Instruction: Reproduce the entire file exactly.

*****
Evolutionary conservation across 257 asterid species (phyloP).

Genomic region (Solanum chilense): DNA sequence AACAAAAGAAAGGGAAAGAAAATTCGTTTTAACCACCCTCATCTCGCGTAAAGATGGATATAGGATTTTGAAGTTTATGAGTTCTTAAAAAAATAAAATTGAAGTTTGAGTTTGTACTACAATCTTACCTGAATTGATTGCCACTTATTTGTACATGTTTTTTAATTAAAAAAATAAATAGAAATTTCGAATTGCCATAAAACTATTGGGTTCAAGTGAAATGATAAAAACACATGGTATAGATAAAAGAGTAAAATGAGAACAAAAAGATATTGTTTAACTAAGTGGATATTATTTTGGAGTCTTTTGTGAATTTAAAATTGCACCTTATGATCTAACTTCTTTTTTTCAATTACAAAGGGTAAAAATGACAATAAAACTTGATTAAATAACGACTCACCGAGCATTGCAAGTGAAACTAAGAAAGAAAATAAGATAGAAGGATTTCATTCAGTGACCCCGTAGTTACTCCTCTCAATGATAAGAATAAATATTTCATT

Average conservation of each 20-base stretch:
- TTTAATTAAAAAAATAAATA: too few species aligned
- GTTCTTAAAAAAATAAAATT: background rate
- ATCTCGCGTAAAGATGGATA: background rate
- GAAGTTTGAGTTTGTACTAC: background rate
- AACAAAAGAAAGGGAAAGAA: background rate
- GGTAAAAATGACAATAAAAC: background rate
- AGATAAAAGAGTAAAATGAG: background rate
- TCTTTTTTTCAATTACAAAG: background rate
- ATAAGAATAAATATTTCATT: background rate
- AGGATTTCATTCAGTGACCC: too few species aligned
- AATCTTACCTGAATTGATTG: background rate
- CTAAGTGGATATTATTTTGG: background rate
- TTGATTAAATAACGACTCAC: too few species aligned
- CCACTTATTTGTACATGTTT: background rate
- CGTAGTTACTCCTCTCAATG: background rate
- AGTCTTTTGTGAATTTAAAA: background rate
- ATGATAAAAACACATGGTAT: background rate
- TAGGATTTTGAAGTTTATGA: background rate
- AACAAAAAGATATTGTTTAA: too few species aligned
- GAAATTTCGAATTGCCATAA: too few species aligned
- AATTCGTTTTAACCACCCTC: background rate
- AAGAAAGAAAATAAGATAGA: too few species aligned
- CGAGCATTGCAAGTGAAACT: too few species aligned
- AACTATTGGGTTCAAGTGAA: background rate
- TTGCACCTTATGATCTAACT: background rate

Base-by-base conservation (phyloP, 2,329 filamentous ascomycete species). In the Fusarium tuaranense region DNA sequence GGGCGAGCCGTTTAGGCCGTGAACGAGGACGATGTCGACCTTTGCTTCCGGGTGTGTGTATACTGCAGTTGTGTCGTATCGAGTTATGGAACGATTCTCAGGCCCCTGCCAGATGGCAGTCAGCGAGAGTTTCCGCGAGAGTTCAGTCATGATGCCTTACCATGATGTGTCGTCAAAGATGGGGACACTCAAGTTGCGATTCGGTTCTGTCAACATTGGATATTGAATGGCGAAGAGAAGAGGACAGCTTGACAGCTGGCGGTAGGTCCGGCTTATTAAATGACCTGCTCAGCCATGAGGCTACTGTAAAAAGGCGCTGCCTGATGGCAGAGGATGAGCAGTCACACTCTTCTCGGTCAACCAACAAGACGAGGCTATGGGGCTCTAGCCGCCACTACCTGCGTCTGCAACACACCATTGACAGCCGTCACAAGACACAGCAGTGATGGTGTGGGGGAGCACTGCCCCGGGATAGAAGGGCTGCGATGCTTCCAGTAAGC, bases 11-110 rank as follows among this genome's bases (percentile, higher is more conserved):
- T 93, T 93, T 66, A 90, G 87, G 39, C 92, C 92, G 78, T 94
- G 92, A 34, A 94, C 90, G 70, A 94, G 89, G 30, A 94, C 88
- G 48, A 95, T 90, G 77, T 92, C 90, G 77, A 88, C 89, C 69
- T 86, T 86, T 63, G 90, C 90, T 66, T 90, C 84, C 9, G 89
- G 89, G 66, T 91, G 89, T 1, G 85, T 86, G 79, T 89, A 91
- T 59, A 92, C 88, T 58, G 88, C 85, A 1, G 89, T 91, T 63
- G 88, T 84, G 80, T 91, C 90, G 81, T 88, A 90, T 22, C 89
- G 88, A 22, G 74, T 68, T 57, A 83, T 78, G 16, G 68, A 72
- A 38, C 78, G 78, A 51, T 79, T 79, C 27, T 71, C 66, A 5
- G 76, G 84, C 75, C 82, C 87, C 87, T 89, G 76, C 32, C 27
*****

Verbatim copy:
Evolutionary conservation across 257 asterid species (phyloP).

Genomic region (Solanum chilense): DNA sequence AACAAAAGAAAGGGAAAGAAAATTCGTTTTAACCACCCTCATCTCGCGTAAAGATGGATATAGGATTTTGAAGTTTATGAGTTCTTAAAAAAATAAAATTGAAGTTTGAGTTTGTACTACAATCTTACCTGAATTGATTGCCACTTATTTGTACATGTTTTTTAATTAAAAAAATAAATAGAAATTTCGAATTGCCATAAAACTATTGGGTTCAAGTGAAATGATAAAAACACATGGTATAGATAAAAGAGTAAAATGAGAACAAAAAGATATTGTTTAACTAAGTGGATATTATTTTGGAGTCTTTTGTGAATTTAAAATTGCACCTTATGATCTAACTTCTTTTTTTCAATTACAAAGGGTAAAAATGACAATAAAACTTGATTAAATAACGACTCACCGAGCATTGCAAGTGAAACTAAGAAAGAAAATAAGATAGAAGGATTTCATTCAGTGACCCCGTAGTTACTCCTCTCAATGATAAGAATAAATATTTCATT

Average conservation of each 20-base stretch:
- TTTAATTAAAAAAATAAATA: too few species aligned
- GTTCTTAAAAAAATAAAATT: background rate
- ATCTCGCGTAAAGATGGATA: background rate
- GAAGTTTGAGTTTGTACTAC: background rate
- AACAAAAGAAAGGGAAAGAA: background rate
- GGTAAAAATGACAATAAAAC: background rate
- AGATAAAAGAGTAAAATGAG: background rate
- TCTTTTTTTCAATTACAAAG: background rate
- ATAAGAATAAATATTTCATT: background rate
- AGGATTTCATTCAGTGACCC: too few species aligned
- AATCTTACCTGAATTGATTG: background rate
- CTAAGTGGATATTATTTTGG: background rate
- TTGATTAAATAACGACTCAC: too few species aligned
- CCACTTATTTGTACATGTTT: background rate
- CGTAGTTACTCCTCTCAATG: background rate
- AGTCTTTTGTGAATTTAAAA: background rate
- ATGATAAAAACACATGGTAT: background rate
- TAGGATTTTGAAGTTTATGA: background rate
- AACAAAAAGATATTGTTTAA: too few species aligned
- GAAATTTCGAATTGCCATAA: too few species aligned
- AATTCGTTTTAACCACCCTC: background rate
- AAGAAAGAAAATAAGATAGA: too few species aligned
- CGAGCATTGCAAGTGAAACT: too few species aligned
- AACTATTGGGTTCAAGTGAA: background rate
- TTGCACCTTATGATCTAACT: background rate

Base-by-base conservation (phyloP, 2,329 filamentous ascomycete species). In the Fusarium tuaranense region DNA sequence GGGCGAGCCGTTTAGGCCGTGAACGAGGACGATGTCGACCTTTGCTTCCGGGTGTGTGTATACTGCAGTTGTGTCGTATCGAGTTATGGAACGATTCTCAGGCCCCTGCCAGATGGCAGTCAGCGAGAGTTTCCGCGAGAGTTCAGTCATGATGCCTTACCATGATGTGTCGTCAAAGATGGGGACACTCAAGTTGCGATTCGGTTCTGTCAACATTGGATATTGAATGGCGAAGAGAAGAGGACAGCTTGACAGCTGGCGGTAGGTCCGGCTTATTAAATGACCTGCTCAGCCATGAGGCTACTGTAAAAAGGCGCTGCCTGATGGCAGAGGATGAGCAGTCACACTCTTCTCGGTCAACCAACAAGACGAGGCTATGGGGCTCTAGCCGCCACTACCTGCGTCTGCAACACACCATTGACAGCCGTCACAAGACACAGCAGTGATGGTGTGGGGGAGCACTGCCCCGGGATAGAAGGGCTGCGATGCTTCCAGTAAGC, bases 11-110 rank as follows among this genome's bases (percentile, higher is more conserved):
- T 93, T 93, T 66, A 90, G 87, G 39, C 92, C 92, G 78, T 94
- G 92, A 34, A 94, C 90, G 70, A 94, G 89, G 30, A 94, C 88
- G 48, A 95, T 90, G 77, T 92, C 90, G 77, A 88, C 89, C 69
- T 86, T 86, T 63, G 90, C 90, T 66, T 90, C 84, C 9, G 89
- G 89, G 66, T 91, G 89, T 1, G 85, T 86, G 79, T 89, A 91
- T 59, A 92, C 88, T 58, G 88, C 85, A 1, G 89, T 91, T 63
- G 88, T 84, G 80, T 91, C 90, G 81, T 88, A 90, T 22, C 89
- G 88, A 22, G 74, T 68, T 57, A 83, T 78, G 16, G 68, A 72
- A 38, C 78, G 78, A 51, T 79, T 79, C 27, T 71, C 66, A 5
- G 76, G 84, C 75, C 82, C 87, C 87, T 89, G 76, C 32, C 27